A tasty tender fried pork tenderloin sandwich is a staple here in Iowa. Almost every small town has a restaurant who will claim to have the best or the biggest tenderloin sandwich. There is even a “Best Tenderloin in Iowa” contest every year. My friend, Cristen, from Food and Swine has been a judge before.
I debated sharing this recipe until I could have a proper blog worthy photo. It's 3 beautifully fried breaded Iowa pork tenderloins laying on a plate. Exciting, right?! My family thought they were so they snatched them off the plate faster than I could say, "These are hot - be careful!"
It is what it is and I am going to keep it real on this post - for now anyway. I may change it up when I get more time. I like nicely posed photos that grab your attention but some meal times are jammed up and busy and this night it was and they were hungry.
I'd also like to point out that my tenderloins are not the size of the plate. Some restaurants tout that they have the largest tenderloins. Personally, I want to taste the pork and not just feel like I am eating sandwich made of breading. Loins are all similar size and even in a large hog the size isn't going to change all that much. Your butcher or meat counter can run it through their tenderizer or you can beat it with a meat mallet. I prefer it tenderized not beat up.
Shall we fry? Speaking of frying, we had our hog rendered and we used our own lard. Yep, sure did!
Approximately 1/2 sleeve saltine crackers (crushed)
3-4 boneless pork loin chops, tenderized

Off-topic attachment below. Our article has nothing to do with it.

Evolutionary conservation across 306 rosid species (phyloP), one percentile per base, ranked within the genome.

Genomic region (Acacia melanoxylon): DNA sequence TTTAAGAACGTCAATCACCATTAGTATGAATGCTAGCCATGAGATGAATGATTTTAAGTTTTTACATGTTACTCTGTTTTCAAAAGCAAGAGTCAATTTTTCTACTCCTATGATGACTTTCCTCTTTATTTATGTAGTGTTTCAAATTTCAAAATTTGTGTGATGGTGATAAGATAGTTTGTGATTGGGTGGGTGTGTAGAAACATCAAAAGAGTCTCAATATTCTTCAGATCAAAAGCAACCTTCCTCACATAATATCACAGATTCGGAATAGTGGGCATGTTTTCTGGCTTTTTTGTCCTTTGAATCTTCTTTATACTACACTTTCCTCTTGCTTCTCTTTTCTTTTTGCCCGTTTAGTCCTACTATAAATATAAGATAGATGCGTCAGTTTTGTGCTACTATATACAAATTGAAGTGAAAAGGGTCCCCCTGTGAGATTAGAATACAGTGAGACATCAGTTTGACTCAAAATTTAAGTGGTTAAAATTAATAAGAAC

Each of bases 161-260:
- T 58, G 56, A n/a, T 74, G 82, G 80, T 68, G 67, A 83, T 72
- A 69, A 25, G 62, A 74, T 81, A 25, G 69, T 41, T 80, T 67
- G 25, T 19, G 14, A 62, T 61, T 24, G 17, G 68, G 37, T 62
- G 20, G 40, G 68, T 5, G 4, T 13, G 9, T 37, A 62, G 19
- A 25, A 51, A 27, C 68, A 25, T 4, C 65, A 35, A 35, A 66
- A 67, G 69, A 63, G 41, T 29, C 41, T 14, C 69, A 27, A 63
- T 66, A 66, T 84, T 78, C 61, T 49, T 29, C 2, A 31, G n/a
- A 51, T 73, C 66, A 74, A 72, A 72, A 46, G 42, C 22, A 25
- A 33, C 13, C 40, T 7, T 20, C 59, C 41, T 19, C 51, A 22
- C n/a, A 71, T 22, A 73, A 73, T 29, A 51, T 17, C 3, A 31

lard (or canola oil) - enough for about 1/2 to 3/4" in bottom of pan
Set up your breading stations. One with 1/2 cup flour, one with the egg and milk mixed and the other with the crackers and other 1/2 cup of flour mixed. You can season your breading if you like but salt, that's good enough for us.
Dip your tenderloin in the flour (See those lines? That is the tenderizer machine's cuts.)
Coat on both sides.
Dip in egg/milk mixture.
Coat with cracker/flour mixture, gently pressing into the tenderloin so it sticks.
Fry in hot oil/lard approximately 3-4 minutes on each side until cooked through.
Drain on paper towels. Serve on buns with desired condiments . Mustard, mayonnaise, dill pickle chips, ketchup, sliced onion, lettuce and tomato are all welcome to the party. They can also be cut into strips and dipped in ketchup or eaten as a sandwich with Romaine lettuce strips as the "bun."
Hungry for more Pork Tenderloin Sandwich ideas? Check out these recipes from other
When asked a restaurant if he needed steak sauce, my dad always said, "If the steak is done right, I don't need sauce." He would say it just needs a little seasoning. At a restaurant it would be salt and pepper. At home Nature's Seasoning and/or Lawry's. I bucked his system a little bit with this marinated steak. It helps break down the tougher steaks and adds a load of flavor.
1/2 cup ketchup 2 Tablespoons olive oil 1 Tablespoon Worcestershire sauce 1 Tablespoon A-1 sauce 1 Tablespoon apple cider vinegar
2 Tablespoons dark brown sugar
1/4 cup water
Sirloin or round steak (or 2 pounds of beef tips)
In a gallon bag mix together all but the steak.
Cut up steak into 1 to 1-1/2 pieces, removing large pieces of fat and any grisly parts. My steak was about 2 pounds when I was finished cutting it up and discarding the junk. Dump the steak pieces into bag and mix to coat. Marinate for 6-12 hours.
You can cook the meat in a cast iron skillet or on the grill (you won't get as much caramelization on the meat if you use a pan.) Since the meat pieces are small you will need to use a BBQ grill tray or basket to hold the meat as they would just fall through your grill grates. I like the wire style trays since they have holes large enough to let the heat and fire through. (Sorry I forgot to take a photo! I bought mine through Pampered Chef.)
Cook for just a few minutes on each side, rotating to cook meat to your liking. You can always test a piece or two while you are cooking (no one will know!)